Gery Shih on Day 10:
[And after you read Shih, compare it to the Wall St Journal's coverage of the same day. The WSJ's lack of specifics regarding David Boies' "feisty cross-examination" gives a very different impression of what happened than Shih's more factual reporting. This is one of the clearest examples, since I began highlighting media bias, of how a media outlet's political views impacts their coverage.]
The trial began on Monday morning with lawyers seeking to overturn Proposition 8 submitting the remainder of their evidence, like an array of e-mail communications, videos from pro-Proposition 8 campaign activities and academic papers.
The video presentations included footage from “simulcasts” to church groups, in which pastors say that gay marriage would lead to the legalization of polygamy, marriage with children and bestiality.
“If Proposition 8 doesn’t pass we will see a domino effect and the social re-engineering of marriage will have a profound implication for every one of our lives,” said a man in the footage, in what appeared to be a live interview. He compared the potential failure of Prop 8 to the Sept. 11 World Trade Center attacks in New York, saying, “After 9/11 the world was a fundamentally different place.”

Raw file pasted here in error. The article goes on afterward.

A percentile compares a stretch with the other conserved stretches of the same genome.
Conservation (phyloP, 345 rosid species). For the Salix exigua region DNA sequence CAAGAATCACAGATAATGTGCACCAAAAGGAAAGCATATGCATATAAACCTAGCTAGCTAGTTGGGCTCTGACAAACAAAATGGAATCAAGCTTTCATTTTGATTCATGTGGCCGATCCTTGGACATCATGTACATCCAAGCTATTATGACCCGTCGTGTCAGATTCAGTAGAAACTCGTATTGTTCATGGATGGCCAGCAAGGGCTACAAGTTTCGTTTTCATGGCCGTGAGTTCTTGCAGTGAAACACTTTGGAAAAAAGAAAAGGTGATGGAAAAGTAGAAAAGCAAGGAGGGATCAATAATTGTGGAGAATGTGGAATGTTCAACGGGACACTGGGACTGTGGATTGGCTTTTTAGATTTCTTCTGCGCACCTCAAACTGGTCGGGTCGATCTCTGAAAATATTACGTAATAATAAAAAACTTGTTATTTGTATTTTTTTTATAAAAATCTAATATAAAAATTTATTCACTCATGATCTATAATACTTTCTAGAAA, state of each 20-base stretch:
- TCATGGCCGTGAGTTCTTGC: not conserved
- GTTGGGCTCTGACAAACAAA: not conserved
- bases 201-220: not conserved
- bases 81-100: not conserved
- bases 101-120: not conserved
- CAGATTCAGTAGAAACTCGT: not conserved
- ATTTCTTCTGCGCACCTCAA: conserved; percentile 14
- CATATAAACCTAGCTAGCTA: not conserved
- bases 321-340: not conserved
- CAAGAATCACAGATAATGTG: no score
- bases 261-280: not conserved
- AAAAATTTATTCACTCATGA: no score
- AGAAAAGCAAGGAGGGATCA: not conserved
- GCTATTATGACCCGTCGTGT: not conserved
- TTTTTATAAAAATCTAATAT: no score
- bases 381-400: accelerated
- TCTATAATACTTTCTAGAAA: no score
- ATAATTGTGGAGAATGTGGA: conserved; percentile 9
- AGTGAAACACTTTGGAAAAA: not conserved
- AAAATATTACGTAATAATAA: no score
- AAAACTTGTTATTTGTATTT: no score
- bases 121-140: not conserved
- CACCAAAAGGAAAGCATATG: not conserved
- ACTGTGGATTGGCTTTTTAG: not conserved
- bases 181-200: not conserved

A woman added: “If sexual attraction was the basis for the definition of marriage then pedophiles would have to be allowed to marry 6-, 7-, 8-year olds. Then a man could marry a horse. Mothers and sons. Sisters and brothers.”
The purpose of entering these simulcasts as evidence is part of the plaintiff lawyers’ attempt to show that Proposition 8 violated the constitution because it was motivated by prejudice and resulted in discrimination against a politically vulnerable group.
When Christopher Dean Dusseault, a lawyer for the plaintiffs, tried to link the simulcasts with ProtectMarriage.com, the official campaign behind Proposition 8, Nicole Moss, a lawyer with the defense, acknowledged that the simulcasts were paid for by ProtectMarriage.com, but objected that they were relevant to the case.
The plaintiffs also submitted the e-mail communications of Ron Prentice, the executive director of ProtectMarriage.com. The e-mail messages apparently showed coordination between the church groups that produced the simulcasts and Mr. Prentice’s efforts to closely “control the message from the simulcast,” in Mr. Prentice’s words, when it seemed that they would appear on the “Dr. Phil Show.”
Update | 4:04 p.m. With the last of its evidence submitted, the legal team for the plaintiffs rested their case shortly after 11 a.m. on Monday, exactly two weeks after they called the first of their 17 witnesses.
David H. Thompson promptly took over and presented Kenneth Miller, a professor at Claremont McKenna as the first witness for the defense. David Boies, the lawyer for the plaintiffs, challenged Dr. Miller’s qualifications as an expert on gay and lesbian politics, but Judge Walker allowed Mr. Thompson to proceed.
The strategy of the defense was to show, with extensive detail, the political and financial backing that gays and lesbians in California have enjoyed in recent years. This could undermine the plaintiffs’ argument that Proposition 8 passed because gay men and lesbians are a politically oppressed group suffering from continuing discrimination.